- The EIDL Advance program, created by the CARES Act, offered up to $10,000 in emergency grants to small businesses.
- It ended Saturday after reaching its funding limit, issuing $20 billion to nearly 6 million businesses.
- The program's end comes as businesses exhaust other coronavirus relief, like Paycheck Protection Program loans, and some states are reimposing business closures.
A pot of money meant to help prop up small businesses during the coronavirus pandemic has run out of funds.
The Economic Injury Disaster Loan Advance program, a federal measure offering grants of up to $10,000 to entrepreneurs, has ended after reaching the $20 billion funding limit allowed by Congress, the Small Business Administration announced Saturday.
Lawmakers envisioned the program, an enhancement to the existing Economic Injury Disaster Loan program, as a way to get fast cash to struggling entrepreneurs.
The end of the grant program, which was among the government's core responses to help businesses during the Covid-19 crisis, comes as other sources of relief for entrepreneurs are also drying up.
Some businesses are being forced to shut for a second time as cities and states try to rein in regional flare-ups of the coronavirus.
The EIDL Advance program, created by the CARES Act, gave emergency grants to small businesses within three days of their application being filed.
The grants don't have to be repaid, even if an application for an EIDL loan — which offers up to $150,000 in funding — was ultimately denied.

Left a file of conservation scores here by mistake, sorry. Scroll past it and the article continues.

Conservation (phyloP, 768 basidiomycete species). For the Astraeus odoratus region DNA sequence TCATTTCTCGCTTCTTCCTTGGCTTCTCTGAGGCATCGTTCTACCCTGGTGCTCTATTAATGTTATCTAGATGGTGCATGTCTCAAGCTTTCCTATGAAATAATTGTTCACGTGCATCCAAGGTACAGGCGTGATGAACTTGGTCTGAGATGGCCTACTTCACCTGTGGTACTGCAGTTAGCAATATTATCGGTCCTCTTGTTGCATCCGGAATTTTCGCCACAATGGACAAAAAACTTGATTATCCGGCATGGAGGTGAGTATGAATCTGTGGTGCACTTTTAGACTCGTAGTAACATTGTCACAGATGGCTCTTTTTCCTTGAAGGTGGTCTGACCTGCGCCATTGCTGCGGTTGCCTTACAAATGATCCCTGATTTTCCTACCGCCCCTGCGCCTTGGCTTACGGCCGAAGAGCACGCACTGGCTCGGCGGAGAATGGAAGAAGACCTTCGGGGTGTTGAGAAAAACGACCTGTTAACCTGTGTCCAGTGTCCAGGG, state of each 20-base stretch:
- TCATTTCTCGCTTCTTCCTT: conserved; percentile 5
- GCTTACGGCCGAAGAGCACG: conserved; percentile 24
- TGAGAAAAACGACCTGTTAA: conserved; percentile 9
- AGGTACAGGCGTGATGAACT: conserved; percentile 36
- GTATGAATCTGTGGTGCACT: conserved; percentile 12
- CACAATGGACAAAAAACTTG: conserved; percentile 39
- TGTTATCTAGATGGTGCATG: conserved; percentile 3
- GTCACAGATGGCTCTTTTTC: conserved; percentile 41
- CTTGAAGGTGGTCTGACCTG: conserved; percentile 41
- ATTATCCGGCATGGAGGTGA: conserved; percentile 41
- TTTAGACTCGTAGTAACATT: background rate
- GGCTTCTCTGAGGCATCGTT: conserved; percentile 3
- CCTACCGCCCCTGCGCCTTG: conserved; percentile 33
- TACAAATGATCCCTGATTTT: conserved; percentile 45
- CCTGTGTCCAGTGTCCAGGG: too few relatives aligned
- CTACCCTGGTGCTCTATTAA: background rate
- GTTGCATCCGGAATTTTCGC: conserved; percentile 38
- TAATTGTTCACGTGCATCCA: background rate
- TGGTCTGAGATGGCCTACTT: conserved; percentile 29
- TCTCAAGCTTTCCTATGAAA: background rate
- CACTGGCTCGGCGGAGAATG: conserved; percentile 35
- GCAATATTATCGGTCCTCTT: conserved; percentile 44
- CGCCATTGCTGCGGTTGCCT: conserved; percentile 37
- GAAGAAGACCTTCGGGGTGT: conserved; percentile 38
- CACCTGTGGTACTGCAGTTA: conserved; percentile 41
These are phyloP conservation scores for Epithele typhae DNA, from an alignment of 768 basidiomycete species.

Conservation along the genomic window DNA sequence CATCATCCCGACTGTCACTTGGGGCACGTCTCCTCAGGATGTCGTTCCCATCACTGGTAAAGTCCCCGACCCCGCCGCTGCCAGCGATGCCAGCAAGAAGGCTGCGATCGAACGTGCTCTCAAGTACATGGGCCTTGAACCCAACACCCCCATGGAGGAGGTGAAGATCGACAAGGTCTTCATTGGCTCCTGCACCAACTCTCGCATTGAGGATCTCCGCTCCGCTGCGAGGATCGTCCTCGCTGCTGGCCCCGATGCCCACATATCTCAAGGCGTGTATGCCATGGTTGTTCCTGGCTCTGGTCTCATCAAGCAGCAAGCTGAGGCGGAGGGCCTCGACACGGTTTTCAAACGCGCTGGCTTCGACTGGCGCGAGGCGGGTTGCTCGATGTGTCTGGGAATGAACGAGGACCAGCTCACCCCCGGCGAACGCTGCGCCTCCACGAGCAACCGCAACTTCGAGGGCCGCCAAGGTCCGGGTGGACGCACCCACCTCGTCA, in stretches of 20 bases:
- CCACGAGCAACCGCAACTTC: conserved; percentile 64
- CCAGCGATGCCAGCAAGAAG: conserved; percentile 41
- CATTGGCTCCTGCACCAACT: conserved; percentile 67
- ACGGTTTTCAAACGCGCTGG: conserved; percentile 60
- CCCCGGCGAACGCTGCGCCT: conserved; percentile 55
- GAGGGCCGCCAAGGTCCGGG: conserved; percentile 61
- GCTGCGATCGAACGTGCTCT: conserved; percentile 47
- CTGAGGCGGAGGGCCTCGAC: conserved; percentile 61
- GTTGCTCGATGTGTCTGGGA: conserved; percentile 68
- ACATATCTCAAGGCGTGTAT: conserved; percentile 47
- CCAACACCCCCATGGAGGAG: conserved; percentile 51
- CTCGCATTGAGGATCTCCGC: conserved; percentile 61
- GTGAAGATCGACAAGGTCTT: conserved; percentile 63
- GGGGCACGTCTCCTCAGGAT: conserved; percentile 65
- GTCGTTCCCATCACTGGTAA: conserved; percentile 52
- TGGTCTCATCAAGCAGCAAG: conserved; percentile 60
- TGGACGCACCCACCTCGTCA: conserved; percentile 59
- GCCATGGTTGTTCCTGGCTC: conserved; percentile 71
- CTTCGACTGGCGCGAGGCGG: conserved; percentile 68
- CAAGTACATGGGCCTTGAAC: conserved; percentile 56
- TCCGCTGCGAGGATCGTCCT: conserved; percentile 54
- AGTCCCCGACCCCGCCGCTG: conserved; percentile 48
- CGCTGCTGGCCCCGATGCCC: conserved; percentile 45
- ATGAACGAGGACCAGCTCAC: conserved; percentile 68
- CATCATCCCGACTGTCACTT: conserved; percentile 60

However, the grants were plagued by long delays and changing rules that frustrated entrepreneurs.
It took some business owners several weeks to get what was meant to be fast cash. The SBA also capped the amount of funding at $1,000 per employee, diverging from the CARES Act's original intent of paying any sum requested by a business owner up to $10,000.
Nearly 6 million businesses received funding through the EIDL Advance program, according to the SBA.
However, businesses are still struggling and many have already exhausted other sources of aid.
The Paycheck Protection Program, also created by the CARES Act, offers small businesses low-interest loans that convert into grants if funds primarily go toward payroll costs, among other parameters.
However, more than half — 56% — of PPP borrowers have spent their loan funding, and the remaining 44% are likely not far behind, according to a recent survey by the National Federation of Independent Business, a trade group.
Businesses that received a loan can't apply for a second round of funding, absent additional intervention from lawmakers. Businesses that haven't yet gotten a PPP loan can apply through Aug. 8.
Yet many small businesses are still struggling. Of those that applied for a PPP loan, a disaster loan or both, 46% expect to need additional financial support over the next 12 months, according to the federation.
Some states, including California, Nevada and Texas, and cities like Atlanta have reimposed some business closures to contain rising coronavirus infections.